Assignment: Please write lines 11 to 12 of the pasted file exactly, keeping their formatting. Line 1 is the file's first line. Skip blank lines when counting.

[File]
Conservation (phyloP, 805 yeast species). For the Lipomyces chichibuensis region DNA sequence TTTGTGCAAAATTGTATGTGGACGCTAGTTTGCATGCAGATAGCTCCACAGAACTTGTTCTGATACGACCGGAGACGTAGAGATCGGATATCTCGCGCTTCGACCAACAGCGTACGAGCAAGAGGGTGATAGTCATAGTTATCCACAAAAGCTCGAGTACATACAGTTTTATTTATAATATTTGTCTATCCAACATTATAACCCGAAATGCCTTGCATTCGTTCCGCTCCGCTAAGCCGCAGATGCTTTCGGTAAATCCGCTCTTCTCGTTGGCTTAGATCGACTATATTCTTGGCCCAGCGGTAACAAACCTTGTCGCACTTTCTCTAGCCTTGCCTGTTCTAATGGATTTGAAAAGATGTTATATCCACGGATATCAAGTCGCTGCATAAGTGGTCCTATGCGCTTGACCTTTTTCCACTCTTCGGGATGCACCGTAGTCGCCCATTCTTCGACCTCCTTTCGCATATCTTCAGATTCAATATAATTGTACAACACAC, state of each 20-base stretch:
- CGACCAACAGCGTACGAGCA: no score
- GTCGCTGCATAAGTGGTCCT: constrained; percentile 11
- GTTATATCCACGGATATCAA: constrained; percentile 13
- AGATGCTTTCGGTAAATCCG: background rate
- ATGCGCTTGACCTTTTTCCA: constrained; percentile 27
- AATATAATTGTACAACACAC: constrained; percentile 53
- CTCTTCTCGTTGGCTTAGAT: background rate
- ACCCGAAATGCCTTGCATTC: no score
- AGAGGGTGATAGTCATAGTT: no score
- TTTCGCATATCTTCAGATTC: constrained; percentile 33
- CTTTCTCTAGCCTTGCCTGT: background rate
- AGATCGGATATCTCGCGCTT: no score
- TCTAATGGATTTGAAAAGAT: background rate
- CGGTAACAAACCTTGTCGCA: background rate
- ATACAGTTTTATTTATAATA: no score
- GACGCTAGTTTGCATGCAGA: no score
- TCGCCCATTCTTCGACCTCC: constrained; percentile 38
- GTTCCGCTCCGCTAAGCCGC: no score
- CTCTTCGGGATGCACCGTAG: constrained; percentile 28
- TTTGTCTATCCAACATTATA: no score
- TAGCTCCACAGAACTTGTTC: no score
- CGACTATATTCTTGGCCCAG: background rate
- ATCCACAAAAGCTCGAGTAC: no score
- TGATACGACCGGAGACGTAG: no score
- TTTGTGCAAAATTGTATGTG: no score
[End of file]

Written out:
- TTTCGCATATCTTCAGATTC: constrained; percentile 33
- CTTTCTCTAGCCTTGCCTGT: background rate